" My peace I give unto you." Having wrought peace for us, He sets us in the presence of God with not the less certainty of divine favor than Himself. If it were not so, if but the least doubt rested on us, the more we thought of being in His presence, the more miserable should we be. "My peace I give unto you." " Let not your heart be troubled, you believe in God" (that the Father has proved His love to you in the gift of His Son, so that you can rest in it, not in the sense of anything of your own, but in Him and what He is,) " believe also in me." "I go to prepare a place for you." His love to His disciples not only put them into the same peace, but would put them into the same place, that we might rest in His love who could not be happy without having us with Him. In the Lord's Supper he says, " with desire (not they, but) I have desired to eat this passover with you." He looked to enjoy this last supper for His own happiness, and to have the latest opportunity to be with them, to eat with them before He suffered. His love for them made it His own happiness to express that love, and so to be with them. The same thought is in the parable of the lost piece of money and the prodigal son. As in the prodigal son, many a one is pressed and uneasy to know how the Father would receive him. Why it was the Father's joy (God's joy is spoken of) shown out in the character, and dealings, and ways of the Father towards the Son. The spring of love and joy was in the Father's heart. That is where the soul gets peace. " Perfect love casteth out fear." If you have the least fear, you must have torment. Your heart is not at rest; it has not peace such as Christ speaks of-" my peace." The first dealing of Christ with us is as sinners when we are convicted of the sin; and He does not leave us till He has brought the soul into His own peace. He was going away, and His disciples might have said, "If we had but Christ here always, to tell us to go there, and to do this we should be happy." But it could not be, because it was God's thought to bring them into the joy of the Father's house. However, it was to be no mere process of soul going on, in which they would be occupied about Him down here, but He says, " I am going away to be occupied about you" -" I go to prepare a place for ye"-" and will come again and receive you unto myself." He will never rest until He brings us into full joy and glory with Himself. He has given us His peace, (it is not peace here in the world-He had anything but peace in the world.) And His conscience had nothing to say. He was always perfect, and His heart could always rest in the perfect love of His Father and that is His peace. He gives us His peace-a peace fit for Christ-and is gone " to prepare a place for us;" as the necessary result and consequence of the love that gave us His peace. His heart is in it. He must have us with Himself. "Father, I will that they whom thou hast given me be with me where I am." His heart cannot rest until He has done the thing fitting in the matter, as Naomi told Ruth concerning Boaz.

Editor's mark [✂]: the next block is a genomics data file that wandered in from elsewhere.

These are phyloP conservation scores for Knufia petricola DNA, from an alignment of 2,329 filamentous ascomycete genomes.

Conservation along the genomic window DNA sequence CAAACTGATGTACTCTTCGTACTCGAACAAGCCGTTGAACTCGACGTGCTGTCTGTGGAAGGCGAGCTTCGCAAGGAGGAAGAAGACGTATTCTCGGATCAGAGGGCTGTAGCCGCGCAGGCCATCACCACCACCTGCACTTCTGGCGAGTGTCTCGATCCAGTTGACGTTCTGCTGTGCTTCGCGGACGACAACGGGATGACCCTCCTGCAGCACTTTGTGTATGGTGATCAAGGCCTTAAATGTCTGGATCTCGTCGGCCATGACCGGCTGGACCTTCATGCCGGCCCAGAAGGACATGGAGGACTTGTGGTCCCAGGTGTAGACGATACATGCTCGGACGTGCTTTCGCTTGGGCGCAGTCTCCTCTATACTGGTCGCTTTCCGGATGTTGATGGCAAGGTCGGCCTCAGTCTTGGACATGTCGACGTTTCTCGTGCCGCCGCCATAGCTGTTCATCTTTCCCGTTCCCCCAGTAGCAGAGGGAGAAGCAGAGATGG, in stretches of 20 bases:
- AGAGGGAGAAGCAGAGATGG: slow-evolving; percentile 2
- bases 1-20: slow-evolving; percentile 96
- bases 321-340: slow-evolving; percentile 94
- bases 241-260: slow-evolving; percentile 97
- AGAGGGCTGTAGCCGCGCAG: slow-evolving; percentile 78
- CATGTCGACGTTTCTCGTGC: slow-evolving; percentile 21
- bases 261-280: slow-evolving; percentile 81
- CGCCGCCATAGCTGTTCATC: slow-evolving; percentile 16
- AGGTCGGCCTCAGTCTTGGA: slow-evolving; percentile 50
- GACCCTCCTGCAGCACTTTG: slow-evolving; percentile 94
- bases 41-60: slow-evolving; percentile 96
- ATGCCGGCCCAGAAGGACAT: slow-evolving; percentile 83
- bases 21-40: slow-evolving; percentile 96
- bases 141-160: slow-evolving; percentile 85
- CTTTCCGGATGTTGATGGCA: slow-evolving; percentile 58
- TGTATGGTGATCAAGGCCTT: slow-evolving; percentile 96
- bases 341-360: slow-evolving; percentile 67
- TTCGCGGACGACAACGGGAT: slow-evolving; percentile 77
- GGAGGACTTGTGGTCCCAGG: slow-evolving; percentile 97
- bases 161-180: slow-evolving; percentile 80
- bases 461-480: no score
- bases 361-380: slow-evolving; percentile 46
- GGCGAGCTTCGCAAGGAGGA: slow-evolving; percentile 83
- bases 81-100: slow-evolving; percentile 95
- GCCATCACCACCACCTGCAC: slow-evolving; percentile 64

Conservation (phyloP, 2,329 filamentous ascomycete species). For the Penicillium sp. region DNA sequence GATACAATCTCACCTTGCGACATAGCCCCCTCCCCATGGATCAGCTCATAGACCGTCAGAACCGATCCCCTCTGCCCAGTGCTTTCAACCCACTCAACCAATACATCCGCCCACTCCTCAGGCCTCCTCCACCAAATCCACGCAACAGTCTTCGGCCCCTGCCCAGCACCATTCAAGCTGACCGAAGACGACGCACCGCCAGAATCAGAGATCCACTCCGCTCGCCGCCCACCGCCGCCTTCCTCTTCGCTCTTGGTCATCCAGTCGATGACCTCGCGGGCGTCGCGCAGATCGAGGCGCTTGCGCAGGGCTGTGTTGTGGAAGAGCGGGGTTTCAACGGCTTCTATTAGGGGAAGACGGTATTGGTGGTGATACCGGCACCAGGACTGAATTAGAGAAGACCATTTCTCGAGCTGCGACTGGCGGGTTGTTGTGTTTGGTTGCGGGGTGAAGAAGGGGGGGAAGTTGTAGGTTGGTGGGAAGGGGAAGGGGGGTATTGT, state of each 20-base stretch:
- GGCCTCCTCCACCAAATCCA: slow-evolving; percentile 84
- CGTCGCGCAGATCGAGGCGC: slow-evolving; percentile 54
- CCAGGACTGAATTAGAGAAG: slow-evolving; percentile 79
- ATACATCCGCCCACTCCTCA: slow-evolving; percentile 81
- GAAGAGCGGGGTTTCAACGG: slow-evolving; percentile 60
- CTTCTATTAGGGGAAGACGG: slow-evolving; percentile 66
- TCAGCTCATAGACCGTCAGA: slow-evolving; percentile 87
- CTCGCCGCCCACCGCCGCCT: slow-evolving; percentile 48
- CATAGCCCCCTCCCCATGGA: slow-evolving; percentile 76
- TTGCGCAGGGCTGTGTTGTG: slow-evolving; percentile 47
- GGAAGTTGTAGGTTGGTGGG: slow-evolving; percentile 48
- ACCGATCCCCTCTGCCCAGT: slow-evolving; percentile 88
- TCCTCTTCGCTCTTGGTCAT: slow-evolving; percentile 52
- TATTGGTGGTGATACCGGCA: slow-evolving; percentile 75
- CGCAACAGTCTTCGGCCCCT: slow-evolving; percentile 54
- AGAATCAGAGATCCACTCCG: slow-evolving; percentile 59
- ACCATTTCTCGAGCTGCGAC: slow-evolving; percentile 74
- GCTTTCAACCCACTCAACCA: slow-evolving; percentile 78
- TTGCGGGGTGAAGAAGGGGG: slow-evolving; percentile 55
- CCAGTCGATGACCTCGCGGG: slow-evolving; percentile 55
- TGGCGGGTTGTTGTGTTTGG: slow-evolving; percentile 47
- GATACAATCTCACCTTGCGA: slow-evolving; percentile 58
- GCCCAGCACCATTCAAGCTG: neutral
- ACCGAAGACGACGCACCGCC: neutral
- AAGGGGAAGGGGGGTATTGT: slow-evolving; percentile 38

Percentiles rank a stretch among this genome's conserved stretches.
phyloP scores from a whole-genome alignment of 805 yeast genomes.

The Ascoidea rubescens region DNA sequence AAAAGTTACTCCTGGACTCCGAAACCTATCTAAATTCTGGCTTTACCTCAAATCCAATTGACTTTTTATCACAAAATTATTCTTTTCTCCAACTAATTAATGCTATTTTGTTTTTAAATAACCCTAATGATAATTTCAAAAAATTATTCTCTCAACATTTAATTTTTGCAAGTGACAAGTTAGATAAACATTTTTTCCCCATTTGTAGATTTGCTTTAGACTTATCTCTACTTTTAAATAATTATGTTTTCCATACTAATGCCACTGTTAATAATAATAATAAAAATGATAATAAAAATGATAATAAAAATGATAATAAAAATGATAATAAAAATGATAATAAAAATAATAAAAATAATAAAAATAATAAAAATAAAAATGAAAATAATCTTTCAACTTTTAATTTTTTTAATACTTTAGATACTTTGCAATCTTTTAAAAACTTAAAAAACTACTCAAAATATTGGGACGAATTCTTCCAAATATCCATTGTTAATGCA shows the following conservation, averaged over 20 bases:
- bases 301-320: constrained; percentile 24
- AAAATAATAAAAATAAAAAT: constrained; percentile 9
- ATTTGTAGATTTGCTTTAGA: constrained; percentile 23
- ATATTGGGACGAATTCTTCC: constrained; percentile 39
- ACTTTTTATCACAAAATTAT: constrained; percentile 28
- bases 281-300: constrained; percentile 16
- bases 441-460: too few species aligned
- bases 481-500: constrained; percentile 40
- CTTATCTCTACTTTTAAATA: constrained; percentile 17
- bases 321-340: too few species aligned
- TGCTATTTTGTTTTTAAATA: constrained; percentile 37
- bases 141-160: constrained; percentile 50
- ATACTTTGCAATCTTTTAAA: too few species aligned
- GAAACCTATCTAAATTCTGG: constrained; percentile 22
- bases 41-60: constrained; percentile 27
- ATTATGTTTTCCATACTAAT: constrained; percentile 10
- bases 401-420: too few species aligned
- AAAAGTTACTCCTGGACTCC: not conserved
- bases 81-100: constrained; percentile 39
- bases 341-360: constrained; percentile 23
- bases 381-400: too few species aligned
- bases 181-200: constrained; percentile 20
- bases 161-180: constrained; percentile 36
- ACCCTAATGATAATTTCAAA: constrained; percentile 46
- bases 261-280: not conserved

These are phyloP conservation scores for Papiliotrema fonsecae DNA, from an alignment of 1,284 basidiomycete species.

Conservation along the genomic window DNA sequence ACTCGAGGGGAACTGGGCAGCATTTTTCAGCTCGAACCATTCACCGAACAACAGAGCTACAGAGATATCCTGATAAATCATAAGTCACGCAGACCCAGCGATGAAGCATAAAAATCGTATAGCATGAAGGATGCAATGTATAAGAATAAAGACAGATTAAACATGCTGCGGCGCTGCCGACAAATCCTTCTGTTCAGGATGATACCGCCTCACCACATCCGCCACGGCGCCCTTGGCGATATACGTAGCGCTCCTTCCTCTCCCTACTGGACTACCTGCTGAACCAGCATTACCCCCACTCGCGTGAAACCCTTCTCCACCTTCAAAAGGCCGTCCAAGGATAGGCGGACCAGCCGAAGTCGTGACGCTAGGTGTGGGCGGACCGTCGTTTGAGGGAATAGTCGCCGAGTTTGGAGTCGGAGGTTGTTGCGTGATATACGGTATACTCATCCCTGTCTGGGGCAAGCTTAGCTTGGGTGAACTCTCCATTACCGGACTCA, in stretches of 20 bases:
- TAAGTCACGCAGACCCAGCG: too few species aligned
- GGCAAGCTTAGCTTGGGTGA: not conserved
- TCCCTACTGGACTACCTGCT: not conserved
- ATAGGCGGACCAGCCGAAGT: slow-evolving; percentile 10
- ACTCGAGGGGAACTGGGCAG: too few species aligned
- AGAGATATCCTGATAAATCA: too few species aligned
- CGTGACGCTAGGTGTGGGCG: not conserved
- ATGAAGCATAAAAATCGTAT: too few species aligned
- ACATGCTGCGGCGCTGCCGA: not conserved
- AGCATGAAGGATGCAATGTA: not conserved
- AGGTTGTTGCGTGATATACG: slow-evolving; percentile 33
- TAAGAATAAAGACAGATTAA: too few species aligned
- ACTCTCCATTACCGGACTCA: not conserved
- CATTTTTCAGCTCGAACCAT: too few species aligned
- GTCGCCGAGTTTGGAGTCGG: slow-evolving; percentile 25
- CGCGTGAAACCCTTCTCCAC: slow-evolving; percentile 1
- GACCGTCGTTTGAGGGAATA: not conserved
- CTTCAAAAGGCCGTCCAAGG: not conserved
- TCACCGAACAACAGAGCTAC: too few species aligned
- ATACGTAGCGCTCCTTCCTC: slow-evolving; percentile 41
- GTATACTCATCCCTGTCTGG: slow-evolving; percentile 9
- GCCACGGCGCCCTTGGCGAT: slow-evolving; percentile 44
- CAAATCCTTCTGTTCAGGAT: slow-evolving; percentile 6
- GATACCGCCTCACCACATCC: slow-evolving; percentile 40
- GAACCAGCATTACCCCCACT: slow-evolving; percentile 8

Now, let me ask, why so much toil and trouble, if we have Christ's own peace? And why can trial exercise? Do not you find many things distract, many things attaching themselves to the heart? But why? Because the affections of our hearts are not brought up so that we might " grow up to Him in all things, unto the measure of the stature of the fullness of Christ." He does not say, your hearts shall not be troubled, but " Let them not." There is a needs be for trouble to break down that which clouds the heart. But we have the Spirit of God feeding us, as taking the things of Christ and showing them unto us, and the hand of God breaking down everything of the flesh, so that Paul could say, " I glory in tribulation." But why is this? Because it is profitable; for it is the means of his judging that in his flesh which was hindering his joy and blessing. It is not merely when we have known peace some time, but from the first beginning that we have learned the peace of Christ, that we may trust Christ. The confidence is perfect in Christ; and if I cannot say, " I can do all things through Christ which strengtheneth me," yet at least I can say, I know "it is true." One thing more. The Holy Ghost is given that we may enjoy this-the love of God. The joy of it is connected with the path of the Spirit. We must be brought to the conviction that there is sin, and that there is grace in the presence of it all to put it away. There is such a thing as the government of God as a Father in His family, and the favor of the Father must always necessarily be according to the ways of the child. " If a man keep my commandments, he shall abide in my love, as I also have kept my Father's commandments, and abide in his love." Now when speaking of His grace to us as sinners, it is, " Herein is love, not that we loved him." In the path of the Spirit, we shall know what this love of God is. " I kept my Father's commandments, and abode in his love; if ye keep my commandments, ye shall also abide in my love."